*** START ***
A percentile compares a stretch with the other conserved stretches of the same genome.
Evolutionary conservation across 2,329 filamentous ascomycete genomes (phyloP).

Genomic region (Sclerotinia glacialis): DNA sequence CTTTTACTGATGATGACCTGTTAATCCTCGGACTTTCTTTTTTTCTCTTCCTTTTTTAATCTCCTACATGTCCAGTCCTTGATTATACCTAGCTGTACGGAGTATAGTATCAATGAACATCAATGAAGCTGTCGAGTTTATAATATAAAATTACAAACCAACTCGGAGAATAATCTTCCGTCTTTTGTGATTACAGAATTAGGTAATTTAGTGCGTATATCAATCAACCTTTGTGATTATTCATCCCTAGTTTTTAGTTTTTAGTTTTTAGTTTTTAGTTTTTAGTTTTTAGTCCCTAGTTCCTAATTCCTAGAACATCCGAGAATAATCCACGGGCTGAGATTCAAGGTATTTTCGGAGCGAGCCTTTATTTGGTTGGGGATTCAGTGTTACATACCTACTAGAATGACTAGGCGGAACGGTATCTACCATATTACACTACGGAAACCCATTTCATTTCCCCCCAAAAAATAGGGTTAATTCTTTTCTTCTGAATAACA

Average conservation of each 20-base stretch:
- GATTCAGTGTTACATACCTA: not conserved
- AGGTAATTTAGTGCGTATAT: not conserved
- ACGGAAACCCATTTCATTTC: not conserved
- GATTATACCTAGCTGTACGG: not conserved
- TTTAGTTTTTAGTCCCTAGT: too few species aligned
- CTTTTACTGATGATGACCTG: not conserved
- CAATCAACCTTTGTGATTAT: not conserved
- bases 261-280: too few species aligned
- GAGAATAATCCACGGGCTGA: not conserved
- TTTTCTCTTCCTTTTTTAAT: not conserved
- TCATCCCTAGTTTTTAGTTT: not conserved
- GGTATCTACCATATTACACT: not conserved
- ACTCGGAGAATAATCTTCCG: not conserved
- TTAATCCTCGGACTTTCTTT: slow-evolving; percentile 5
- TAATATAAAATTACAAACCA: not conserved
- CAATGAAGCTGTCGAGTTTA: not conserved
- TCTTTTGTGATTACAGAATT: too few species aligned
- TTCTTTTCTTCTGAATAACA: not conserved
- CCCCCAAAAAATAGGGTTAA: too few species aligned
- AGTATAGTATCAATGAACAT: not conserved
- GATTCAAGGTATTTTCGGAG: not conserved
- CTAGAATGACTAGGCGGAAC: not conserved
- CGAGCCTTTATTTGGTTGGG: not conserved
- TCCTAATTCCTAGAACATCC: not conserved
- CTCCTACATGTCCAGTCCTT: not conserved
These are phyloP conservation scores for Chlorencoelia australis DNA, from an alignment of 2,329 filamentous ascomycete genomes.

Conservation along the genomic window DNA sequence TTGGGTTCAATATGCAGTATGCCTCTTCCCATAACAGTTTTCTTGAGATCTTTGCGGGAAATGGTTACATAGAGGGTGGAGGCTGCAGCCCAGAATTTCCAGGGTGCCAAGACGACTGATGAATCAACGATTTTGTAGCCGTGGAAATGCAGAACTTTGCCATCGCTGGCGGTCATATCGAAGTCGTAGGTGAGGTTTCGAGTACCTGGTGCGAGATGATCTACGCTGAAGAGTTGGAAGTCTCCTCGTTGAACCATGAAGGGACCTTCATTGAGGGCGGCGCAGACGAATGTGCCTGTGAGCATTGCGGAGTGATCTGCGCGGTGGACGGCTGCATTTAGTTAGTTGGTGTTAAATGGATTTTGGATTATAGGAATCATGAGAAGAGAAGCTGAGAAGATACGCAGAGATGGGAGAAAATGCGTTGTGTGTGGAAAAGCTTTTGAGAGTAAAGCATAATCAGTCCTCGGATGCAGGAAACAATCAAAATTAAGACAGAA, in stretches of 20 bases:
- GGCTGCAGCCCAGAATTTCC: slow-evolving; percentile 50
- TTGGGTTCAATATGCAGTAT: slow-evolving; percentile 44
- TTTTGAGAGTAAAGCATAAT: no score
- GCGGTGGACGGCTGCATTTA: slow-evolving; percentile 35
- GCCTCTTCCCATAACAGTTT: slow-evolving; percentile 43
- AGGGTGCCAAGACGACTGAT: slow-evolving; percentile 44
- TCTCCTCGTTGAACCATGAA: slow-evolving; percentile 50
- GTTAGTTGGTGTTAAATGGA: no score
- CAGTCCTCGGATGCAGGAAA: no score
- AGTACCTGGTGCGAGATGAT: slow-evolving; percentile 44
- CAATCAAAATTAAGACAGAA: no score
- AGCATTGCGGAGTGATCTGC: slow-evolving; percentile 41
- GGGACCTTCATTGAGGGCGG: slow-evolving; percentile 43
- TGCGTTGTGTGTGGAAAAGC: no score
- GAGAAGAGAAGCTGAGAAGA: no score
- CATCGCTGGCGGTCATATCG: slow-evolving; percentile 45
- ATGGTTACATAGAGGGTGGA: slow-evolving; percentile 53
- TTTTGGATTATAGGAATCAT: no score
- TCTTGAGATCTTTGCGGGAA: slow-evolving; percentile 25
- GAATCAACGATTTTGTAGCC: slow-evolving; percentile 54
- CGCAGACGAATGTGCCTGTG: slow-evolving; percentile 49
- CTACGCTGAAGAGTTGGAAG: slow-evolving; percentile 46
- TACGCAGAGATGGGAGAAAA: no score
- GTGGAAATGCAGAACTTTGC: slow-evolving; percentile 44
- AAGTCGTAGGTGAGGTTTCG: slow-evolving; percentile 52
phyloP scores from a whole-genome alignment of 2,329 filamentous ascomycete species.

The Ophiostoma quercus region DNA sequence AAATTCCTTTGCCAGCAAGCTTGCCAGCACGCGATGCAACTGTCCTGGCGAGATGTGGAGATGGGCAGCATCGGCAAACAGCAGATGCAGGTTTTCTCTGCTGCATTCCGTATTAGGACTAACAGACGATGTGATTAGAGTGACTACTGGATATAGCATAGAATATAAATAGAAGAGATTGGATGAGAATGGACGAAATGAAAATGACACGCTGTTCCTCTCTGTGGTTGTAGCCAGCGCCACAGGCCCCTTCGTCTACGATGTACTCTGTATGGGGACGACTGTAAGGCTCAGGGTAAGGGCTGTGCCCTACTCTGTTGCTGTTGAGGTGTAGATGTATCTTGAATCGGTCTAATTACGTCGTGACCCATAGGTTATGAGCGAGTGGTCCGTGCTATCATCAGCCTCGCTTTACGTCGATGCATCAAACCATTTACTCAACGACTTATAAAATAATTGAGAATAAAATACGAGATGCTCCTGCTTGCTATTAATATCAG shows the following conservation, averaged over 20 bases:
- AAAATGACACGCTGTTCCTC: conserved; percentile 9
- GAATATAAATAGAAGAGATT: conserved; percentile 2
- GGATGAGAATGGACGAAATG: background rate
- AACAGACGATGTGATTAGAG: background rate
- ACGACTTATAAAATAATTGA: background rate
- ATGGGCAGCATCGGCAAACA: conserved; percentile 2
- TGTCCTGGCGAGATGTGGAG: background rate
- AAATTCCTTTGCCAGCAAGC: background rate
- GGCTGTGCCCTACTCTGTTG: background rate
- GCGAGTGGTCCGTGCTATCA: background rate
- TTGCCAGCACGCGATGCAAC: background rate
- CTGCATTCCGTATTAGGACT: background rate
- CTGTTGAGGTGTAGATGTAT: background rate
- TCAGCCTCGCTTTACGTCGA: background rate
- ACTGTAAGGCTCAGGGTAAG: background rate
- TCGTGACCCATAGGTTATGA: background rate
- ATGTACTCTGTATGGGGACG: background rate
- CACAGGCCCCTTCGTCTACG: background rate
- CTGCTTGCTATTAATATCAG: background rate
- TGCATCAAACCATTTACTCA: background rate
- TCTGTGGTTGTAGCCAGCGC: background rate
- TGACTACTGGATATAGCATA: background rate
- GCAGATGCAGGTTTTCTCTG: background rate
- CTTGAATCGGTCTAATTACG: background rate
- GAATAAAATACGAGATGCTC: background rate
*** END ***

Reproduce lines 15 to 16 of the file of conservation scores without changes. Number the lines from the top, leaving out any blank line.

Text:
- TCATCCCTAGTTTTTAGTTT: not conserved
- GGTATCTACCATATTACACT: not conserved